A case for shorter heating zones in the feed section of extruders

Modified on Friday, 13 March 2015 04:05 PM by mpieler — Categorized as: Consultants Corner

By far the largest portion of energy used in plasticating extruders is applied via the screw through mechanical shear of the resin. Only a relatively small portion is applied in the form of transferred heat from the heater bands around the extruder barrel.

Nevertheless, for the extruder operator, the heater band temperature settings are an essential means for controlling extruder performance and for determining the temperature of the extrudate. This aspect of extruder control, therefore, deserves proper attention.

Most of the heat transfer through the barrel takes place along the feed section, where heat is lost through conduction to the cooled hopper section, and to the unmelted granules entering the screw channel.

By the time the resin reaches the shallower channel and the higher shear rates in the metering section, little, if any, additional heat is furnished through the heaters. Therefore, the opportunity to influence the operation through barrel temperature changes along the front of the machine is restricted.

The temperature settings on the instruments controlling the heater bands do not give an indication of the relative energy input to the various barrel sections. If, for example, the instruments controlling all zones along the length of the barrel are set at the same temperature, the energy input to the various zones would not necessarily be the same. The heaters in the feed section are likely to demand far more electric current to maintain the set temperature, than those further downstream.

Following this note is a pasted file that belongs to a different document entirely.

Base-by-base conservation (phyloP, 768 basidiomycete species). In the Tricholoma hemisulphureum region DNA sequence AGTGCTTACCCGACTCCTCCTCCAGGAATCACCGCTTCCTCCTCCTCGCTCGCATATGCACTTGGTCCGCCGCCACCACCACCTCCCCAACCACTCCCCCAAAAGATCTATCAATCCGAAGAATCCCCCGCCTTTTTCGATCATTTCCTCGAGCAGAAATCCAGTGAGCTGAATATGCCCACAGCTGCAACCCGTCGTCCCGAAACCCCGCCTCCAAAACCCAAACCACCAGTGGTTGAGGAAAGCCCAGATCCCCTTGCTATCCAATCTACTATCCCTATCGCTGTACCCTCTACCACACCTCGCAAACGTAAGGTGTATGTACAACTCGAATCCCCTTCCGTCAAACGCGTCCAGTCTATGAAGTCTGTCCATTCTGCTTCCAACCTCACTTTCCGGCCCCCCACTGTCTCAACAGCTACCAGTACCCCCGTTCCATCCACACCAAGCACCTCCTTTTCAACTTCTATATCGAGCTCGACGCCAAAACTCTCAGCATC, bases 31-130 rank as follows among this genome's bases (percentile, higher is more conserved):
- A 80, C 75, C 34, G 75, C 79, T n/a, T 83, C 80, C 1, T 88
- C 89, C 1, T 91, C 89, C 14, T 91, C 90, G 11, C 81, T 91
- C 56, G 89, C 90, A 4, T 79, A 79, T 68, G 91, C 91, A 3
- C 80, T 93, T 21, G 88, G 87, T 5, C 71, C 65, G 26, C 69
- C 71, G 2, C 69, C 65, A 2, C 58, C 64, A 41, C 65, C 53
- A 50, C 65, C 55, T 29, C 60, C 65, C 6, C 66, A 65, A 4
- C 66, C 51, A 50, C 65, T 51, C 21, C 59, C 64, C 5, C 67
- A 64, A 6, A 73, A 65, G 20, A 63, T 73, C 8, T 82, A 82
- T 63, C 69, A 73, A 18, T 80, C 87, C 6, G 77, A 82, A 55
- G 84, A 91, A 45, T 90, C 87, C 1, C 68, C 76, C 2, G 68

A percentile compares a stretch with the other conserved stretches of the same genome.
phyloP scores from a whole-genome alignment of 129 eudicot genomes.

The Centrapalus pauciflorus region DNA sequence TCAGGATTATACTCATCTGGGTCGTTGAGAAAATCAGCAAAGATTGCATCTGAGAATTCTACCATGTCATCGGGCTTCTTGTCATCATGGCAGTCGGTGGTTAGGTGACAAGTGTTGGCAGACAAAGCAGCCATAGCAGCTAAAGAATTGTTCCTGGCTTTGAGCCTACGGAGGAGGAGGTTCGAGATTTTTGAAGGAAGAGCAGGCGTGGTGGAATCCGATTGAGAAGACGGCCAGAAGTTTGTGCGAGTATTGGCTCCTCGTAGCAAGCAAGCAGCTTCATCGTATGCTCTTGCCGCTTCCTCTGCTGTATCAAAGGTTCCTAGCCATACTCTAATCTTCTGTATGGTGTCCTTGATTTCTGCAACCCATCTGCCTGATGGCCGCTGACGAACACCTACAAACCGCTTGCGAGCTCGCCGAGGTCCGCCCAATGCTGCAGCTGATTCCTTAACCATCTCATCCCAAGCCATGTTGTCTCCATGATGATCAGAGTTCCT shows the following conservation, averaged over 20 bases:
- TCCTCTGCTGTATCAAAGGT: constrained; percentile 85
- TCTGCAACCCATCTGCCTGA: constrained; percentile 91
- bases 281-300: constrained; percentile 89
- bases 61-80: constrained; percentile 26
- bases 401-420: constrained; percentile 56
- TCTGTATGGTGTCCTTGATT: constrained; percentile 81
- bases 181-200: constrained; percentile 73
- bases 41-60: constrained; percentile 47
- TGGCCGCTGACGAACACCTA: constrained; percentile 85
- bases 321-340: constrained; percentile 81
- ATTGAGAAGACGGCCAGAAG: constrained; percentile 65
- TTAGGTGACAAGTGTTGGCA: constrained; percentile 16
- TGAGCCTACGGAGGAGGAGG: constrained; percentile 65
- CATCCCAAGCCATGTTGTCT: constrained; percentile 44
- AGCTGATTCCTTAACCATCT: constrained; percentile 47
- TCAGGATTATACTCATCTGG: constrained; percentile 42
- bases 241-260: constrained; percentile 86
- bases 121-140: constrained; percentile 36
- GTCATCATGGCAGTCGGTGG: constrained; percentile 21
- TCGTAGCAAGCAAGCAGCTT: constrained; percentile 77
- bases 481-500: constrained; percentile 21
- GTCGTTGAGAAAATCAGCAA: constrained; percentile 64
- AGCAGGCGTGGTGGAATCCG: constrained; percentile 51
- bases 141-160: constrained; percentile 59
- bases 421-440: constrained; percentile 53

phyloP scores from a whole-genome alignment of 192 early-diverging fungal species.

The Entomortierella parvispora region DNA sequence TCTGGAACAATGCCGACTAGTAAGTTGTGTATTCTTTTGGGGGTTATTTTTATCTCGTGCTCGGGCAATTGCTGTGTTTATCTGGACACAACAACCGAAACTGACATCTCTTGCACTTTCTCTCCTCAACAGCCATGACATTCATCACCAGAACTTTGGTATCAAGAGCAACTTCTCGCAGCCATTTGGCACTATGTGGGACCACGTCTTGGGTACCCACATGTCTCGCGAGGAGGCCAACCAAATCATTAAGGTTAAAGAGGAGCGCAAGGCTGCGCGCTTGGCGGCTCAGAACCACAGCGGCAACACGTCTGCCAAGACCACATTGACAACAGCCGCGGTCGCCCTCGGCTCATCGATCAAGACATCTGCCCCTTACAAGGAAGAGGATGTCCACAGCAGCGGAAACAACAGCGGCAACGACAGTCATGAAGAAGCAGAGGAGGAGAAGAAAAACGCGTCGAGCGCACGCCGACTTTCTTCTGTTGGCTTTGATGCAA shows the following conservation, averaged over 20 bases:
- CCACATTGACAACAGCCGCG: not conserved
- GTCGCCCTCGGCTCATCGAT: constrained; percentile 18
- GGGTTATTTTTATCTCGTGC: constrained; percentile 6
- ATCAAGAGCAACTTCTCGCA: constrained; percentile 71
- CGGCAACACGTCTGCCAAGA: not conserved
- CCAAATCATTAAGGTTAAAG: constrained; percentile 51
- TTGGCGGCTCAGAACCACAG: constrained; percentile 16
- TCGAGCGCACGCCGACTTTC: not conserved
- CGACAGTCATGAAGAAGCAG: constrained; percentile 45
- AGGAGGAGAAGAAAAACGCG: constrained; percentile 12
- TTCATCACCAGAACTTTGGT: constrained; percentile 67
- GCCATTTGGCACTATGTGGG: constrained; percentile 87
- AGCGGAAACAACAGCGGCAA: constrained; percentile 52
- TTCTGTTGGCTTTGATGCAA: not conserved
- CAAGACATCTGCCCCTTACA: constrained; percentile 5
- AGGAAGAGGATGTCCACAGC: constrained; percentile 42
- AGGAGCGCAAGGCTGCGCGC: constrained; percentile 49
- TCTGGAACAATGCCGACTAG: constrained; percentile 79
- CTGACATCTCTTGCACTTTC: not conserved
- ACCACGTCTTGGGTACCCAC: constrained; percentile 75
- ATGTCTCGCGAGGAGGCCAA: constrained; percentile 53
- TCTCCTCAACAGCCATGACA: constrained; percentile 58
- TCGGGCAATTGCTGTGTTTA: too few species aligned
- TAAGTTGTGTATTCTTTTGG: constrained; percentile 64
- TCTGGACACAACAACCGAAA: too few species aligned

In the feed section, along the initial flights of the screw, the temperature of the inside surface of the barrel influences the adhesion and the friction of the granules against the cylinder surface, and thus plays a key role in governing the characteristics and the stability of conveying. Temperature control along this section, therefore, has a significant influence on the overall operation of the machine.

Since the rear section of the barrel not only requires the closest control, but also has the steepest gradient of heat energy input, it follows that shorter heating zones and refined instrumentation along this section of the extruder will contribute to better control of the extrusion process.

Experience has confirmed that improved operating control at no additional cost can be obtained by shortening the heating zones along the rear of the extruder, and making the front zones correspondingly longer. This simple change can make sensitive extrusion operations more stable and manageable.

- Ernest C. Bernhardt


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